By Sharon Frankenberg,
Attorney at Law
On March 10, 2015 the federal Alcohol and Tobacco Tax and Trade Bureau of the United States Department of the Treasury approved the sale of a powdered alcohol product called Palcohol. Palcohol had previously been approved for U.S. sale by the Food and Drug Administration. According to the Palcohol website www.palcohol.com, the product is not actually being produced yet but it is expected to hit the market this summer. It is a powdered version of vodka, rum and three cocktails sold in one ounce packets. Just add six ounces of water to make the equivalent of one shot of liquid alcohol. That does not sound very controversial but the concept has been met with criticism and multiple states acting to ban its sale within their borders.
The inventor of Palcohol, Mark Phillips, claims a desire to have a convenient “refreshing adult beverage” after hours of activity (hiking, biking, etc.) motivated him to create the product. No need to lug heavy bottles of wine or beer, all you would need to carry is a light packet of powder and some water. This convenience is perhaps what might make it so appealing for underaged consumers. Concerns over abuse of the powdered alcohol products by underaged children has led many states to anticipate that school children will get hold of the powder and pour it into water bottles and drink it and everyone will think they are drinking water. Of course, smuggling of liquid alcohol by children into schools already occurs with regularity and it is not yet known if this product will make that problem worse.
Other concerns include the ingestion of the new powdered alcohol products by snorting. The Palcohol website asserts that “even the goofballs won’t snort Palcohol due to the pain the alcohol would cause. It really burns.” While that may be true, one only needs to go online to see how many “goofballs” are willing to take liquid alcohol through every bodily orifice despite the pain. There can be no doubt that alcohol is being abused in liquid form. The interesting twist is that while you might assume that this powdered alcohol would be sold at the same retail outlets and under the same restrictions as liquid alcohol, what if your state regulatory statutes define “alcohol” only in liquid terms? In Tennessee the phrase “alcoholic beverage” means and includes alcohol, spirits, liquor, wine, high alcohol content beer, and every liquid containing alcohol, spirits, wine, and high alcohol content beer and capable of being consumed by a human being.” Tenn. Code Annotated Section 57-3-101.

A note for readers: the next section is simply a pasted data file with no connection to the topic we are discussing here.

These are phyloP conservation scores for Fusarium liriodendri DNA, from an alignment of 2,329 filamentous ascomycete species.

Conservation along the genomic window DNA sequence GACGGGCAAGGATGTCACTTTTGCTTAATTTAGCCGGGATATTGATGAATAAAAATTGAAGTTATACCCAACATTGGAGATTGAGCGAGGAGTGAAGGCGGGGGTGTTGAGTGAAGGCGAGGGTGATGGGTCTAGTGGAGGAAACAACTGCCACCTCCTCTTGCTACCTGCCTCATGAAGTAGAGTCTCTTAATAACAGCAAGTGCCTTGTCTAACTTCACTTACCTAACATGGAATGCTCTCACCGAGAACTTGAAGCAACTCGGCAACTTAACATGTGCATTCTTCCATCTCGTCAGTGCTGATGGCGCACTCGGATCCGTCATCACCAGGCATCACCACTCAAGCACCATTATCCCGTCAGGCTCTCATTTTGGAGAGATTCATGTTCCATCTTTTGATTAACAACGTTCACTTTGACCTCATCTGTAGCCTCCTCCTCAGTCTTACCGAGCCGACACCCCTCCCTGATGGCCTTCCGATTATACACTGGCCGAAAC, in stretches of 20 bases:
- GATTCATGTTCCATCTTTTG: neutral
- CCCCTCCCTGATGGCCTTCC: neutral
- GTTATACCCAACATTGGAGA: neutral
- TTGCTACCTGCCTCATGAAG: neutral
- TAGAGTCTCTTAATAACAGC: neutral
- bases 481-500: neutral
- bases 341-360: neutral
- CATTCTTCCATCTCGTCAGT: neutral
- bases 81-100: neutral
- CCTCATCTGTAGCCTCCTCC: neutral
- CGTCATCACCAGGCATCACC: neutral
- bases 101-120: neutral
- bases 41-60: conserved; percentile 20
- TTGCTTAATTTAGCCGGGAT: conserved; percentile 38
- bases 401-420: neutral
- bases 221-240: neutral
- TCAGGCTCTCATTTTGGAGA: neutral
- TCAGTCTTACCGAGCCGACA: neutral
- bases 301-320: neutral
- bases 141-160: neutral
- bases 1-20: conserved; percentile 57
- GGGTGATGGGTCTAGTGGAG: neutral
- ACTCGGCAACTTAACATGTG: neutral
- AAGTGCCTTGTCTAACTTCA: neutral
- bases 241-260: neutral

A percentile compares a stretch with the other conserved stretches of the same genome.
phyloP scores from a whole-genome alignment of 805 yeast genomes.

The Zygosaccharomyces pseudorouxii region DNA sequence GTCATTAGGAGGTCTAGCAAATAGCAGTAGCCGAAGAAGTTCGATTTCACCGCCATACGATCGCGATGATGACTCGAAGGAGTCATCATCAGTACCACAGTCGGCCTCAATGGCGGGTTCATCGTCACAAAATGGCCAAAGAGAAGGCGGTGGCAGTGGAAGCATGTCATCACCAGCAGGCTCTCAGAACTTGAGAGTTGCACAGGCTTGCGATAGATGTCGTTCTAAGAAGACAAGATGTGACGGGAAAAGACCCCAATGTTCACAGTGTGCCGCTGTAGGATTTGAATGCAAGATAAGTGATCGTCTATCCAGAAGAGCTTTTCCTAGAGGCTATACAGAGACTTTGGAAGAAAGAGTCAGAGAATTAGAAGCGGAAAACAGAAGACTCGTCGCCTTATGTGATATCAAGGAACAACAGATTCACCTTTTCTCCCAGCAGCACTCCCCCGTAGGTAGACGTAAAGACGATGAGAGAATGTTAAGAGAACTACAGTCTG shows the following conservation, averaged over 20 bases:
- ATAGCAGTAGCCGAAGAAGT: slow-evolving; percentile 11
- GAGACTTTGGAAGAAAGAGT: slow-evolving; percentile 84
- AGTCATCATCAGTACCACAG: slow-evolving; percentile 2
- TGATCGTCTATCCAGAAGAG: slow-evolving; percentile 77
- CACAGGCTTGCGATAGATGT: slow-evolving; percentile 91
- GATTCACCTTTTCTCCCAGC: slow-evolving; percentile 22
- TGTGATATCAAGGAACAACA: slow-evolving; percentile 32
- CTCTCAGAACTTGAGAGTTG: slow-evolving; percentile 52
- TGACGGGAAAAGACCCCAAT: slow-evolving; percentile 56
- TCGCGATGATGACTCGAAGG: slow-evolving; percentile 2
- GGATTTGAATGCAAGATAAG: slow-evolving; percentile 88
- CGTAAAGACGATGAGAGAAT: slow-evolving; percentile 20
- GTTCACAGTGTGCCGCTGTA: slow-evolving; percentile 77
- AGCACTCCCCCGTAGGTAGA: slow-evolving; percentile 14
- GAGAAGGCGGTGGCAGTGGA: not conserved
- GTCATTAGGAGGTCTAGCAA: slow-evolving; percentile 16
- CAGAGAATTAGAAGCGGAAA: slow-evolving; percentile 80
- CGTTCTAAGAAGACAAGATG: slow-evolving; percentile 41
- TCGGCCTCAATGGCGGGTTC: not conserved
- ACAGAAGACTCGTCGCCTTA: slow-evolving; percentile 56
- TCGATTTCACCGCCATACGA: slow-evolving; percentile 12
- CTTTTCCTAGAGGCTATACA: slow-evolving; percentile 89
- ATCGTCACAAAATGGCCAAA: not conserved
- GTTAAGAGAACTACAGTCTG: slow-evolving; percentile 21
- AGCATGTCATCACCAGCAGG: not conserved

In reaction to the concerns over this new form of alcohol, the Tennessee Senate voted on March 12, 2015 to ban the sale of crystalline or powdered alcohol. The bill was sponsored by Sen. Bill Ketron, R-Murfreesboro, who often handles alcohol related legislation including the wine-in-supermarkets law. The vote was 31 to 1 without debate and Sen. Brain Kelsey, R-Germantown cast the lone vote against the bill.
This week a House subcommittee will now consider a version of this bill that is sponsored by Sheila Butt, R-Columbia. If this law is passed, the sale of crystalline or powdered alcohol will be a misdemeanor.
Obviously this column only offers general information. You should always seek advice and guidance from an attorney regarding your specific legal situation. Sharon Frankenberg is an experienced attorney licensed in Tennessee since 1988. She is a sole practitioner who handles probate, foreclosures, landlord-tenant, collections and general civil matters. She also represents Social Security disability claimants and represents creditors in bankruptcy proceedings. Her office is in Knoxville and she may be reached at (865)539-2100